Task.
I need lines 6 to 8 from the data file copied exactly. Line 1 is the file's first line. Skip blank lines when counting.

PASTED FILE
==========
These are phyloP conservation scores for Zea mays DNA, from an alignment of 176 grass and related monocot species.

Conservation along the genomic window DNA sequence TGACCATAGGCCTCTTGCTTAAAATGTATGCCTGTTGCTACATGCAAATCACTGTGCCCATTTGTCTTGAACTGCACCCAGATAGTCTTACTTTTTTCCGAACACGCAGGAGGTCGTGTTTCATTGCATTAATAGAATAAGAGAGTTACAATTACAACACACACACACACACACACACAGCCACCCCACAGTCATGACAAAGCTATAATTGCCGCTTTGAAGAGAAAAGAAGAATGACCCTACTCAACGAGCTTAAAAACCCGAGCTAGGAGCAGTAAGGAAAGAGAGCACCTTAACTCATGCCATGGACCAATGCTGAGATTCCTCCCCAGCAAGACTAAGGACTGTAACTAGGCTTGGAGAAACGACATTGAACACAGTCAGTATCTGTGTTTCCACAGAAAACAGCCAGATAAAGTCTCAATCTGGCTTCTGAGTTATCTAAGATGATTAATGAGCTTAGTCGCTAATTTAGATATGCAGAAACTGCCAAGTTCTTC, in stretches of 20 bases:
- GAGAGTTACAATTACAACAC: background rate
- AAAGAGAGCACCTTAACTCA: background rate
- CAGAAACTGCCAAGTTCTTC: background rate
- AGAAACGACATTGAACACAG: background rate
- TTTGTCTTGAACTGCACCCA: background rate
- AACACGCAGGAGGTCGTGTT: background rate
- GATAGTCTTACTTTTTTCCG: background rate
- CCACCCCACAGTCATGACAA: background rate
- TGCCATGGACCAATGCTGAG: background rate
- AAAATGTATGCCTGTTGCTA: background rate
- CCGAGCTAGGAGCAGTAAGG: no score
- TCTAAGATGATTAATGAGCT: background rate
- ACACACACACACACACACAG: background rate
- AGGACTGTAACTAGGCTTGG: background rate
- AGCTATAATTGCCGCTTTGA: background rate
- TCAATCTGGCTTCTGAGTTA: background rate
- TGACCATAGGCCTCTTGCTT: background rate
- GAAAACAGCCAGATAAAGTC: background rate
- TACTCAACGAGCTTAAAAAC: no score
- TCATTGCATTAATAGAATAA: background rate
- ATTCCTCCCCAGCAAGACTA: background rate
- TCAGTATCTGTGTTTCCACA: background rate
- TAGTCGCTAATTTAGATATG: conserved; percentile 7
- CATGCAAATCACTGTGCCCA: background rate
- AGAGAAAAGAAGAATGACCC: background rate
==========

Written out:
- AGAAACGACATTGAACACAG: background rate
- TTTGTCTTGAACTGCACCCA: background rate
- AACACGCAGGAGGTCGTGTT: background rate